The Tel Aviv Magistrates’ Court sentenced former Haaretz reporter Uri Blau to four months of community service on Thursday for unauthorized possession of classified documents without intending to damage the state's security. The sentence was given to Blau after a plea bargain was accepted by the court, enabling the reporter to avoid serving a prison sentence.
According to his indictment, Blau received and held on to thousands of classified military documents leaked to him by Anat Kamm, who had collected them during her military service at the Israel Defense Forces Central Command bureau. Kamm was convicted of espionage in February 2011 and was sentenced to four and a half years in prison.
Blau's deal with the prosecution is scheduled to be presented to Judge Ido Druyan on July 27 for final approval.
According to the indictment, the former Haaretz reporter received the 1,800 documents on a portable disc from Kamm. Many of the documents were labeled "Top Secret" and dealt with operational military plans during a time of war, current military deployments, various research projects and targets for military operations. The documents were not maintained securely by Blau and the possibility of their being compromised was real.
In the indictment, state prosecutor Hadas Forer-Gafni described how Blau deceived Israel Security Agency agents. During a meeting with ISA officials in 2009, Blau was told that if he returned the documents he received, he would not be prosecuted for possessing them and an investigation to discover the source of the leak would not be conducted.
Several months after returning 50 of the documents, the officials realized Blau was still in possession of many others. Later, during time he spent abroad, Blau again delivered only some additional documents. Only after another deal was forged with the ISA did Blau return all the remaining documents.
Defense attorney Tali Liblich said on Thursday: "The decision to put Blau on trial was a dangerous precedent. But because there is no contention concerning the facts, my client admitted the facts and confessed to the crime. Possessing documents is an integral part of a journalist's work in a democratic country. As soon as the issue moved from theoretical debate to the courtroom, in which there was no argument over the basic facts, Blau decided to confess to the accusations detailed in the indictment and move on with his work."
Kamm, who began serving her sentence eight months ago, has appealed the severity of her sentence and the Supreme Court has not yet ruled on the matter. Kamm's attorney, Ilan Bombach, told Israel Hayom on Thursday: "Kamm should be released immediately. Her conviction was an absolute injustice by any standard. We should remember that Blau deceived the ISA when he violated his agreement to hand over all the documents. She [Kamm] confessed at the beginning of the investigation, cooperated, and expressed remorse."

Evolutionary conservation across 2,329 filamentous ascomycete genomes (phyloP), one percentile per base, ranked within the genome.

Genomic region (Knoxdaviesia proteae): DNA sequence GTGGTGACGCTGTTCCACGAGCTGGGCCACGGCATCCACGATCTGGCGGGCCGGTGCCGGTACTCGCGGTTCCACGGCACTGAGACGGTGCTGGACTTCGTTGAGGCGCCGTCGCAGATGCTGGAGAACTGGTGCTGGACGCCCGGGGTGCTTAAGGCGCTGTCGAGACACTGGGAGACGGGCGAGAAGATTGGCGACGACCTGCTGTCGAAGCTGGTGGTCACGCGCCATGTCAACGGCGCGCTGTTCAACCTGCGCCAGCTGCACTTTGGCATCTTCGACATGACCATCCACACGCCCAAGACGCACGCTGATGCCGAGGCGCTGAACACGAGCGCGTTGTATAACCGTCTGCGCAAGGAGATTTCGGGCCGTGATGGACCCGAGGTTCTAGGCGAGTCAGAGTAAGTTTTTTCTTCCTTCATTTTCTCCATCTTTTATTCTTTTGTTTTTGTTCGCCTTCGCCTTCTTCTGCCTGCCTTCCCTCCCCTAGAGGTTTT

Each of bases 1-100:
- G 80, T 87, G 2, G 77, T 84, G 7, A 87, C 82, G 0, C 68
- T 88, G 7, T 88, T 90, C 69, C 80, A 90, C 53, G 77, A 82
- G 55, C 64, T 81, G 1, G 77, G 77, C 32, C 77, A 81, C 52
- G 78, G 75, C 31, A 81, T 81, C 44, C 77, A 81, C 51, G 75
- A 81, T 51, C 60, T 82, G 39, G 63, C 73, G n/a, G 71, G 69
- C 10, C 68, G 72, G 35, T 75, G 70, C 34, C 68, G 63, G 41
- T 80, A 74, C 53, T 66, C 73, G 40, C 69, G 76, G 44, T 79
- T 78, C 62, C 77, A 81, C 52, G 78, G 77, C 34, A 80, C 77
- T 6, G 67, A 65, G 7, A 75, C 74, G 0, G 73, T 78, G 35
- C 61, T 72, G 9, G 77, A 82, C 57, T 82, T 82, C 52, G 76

The Almagor Terror Victims Association denounced the plea bargain with Blau. Almagor chairman Meir Indor told Attorney-General Yehuda Weinstein on Thursday: "Stop the deal or we will petition the High Court of Justice."
At the time of Blau's indictment, Weinstein noted that the decision was made after "taking all of the relevant considerations into account, including the need to restrain enforcement policies in order to preserve the reputation of the Israeli press as a free press, which ensures the public's essential right to know."
Weinstein concluded, however, that "the potential acquisition [of the documents] by hostile parties could have damaged the state's security and endangered the lives of Israeli soldiers."
"Possessing operational documents is entirely different than collecting journalistic data for publication in good faith," he said.
Blau published some of the information he received in investigative articles, including a 2007 story alleging the army had planned to kill wanted Palestinian militants in violation of a court order to arrest them alive if possible.
As required under Israeli law, Blau submitted all of his stories to Israel's military censor before they were published. The censor approved the articles, meaning they contained no information deemed dangerous to state security.
Still, the Justice Ministry issued a statement in May saying that Blau would be indicted because "the potential for damage in the unprotected possession of the documents was enormous." It concluded that the gravity of his conduct outweighed the public's right to know.
At the time, Haaretz issued a statement saying the attorney-general's decision to indict Blau was “unfortunate and sets a precedent in terms of its ramifications on the freedom of the press in Israel, and especially on the ability to cover the security apparatus."
The Israel Journalists' Association also issued a statement lamenting Weinstein's decision, saying, "The attorney-general's decision sets Israel back a generation and calls into question its status as a true democracy."
In contrast, Nachi Eyal, director-general of the Legal Forum for the Land of Israel, welcomed the decision, saying, "Blau's [actions] served the enemies of Israel."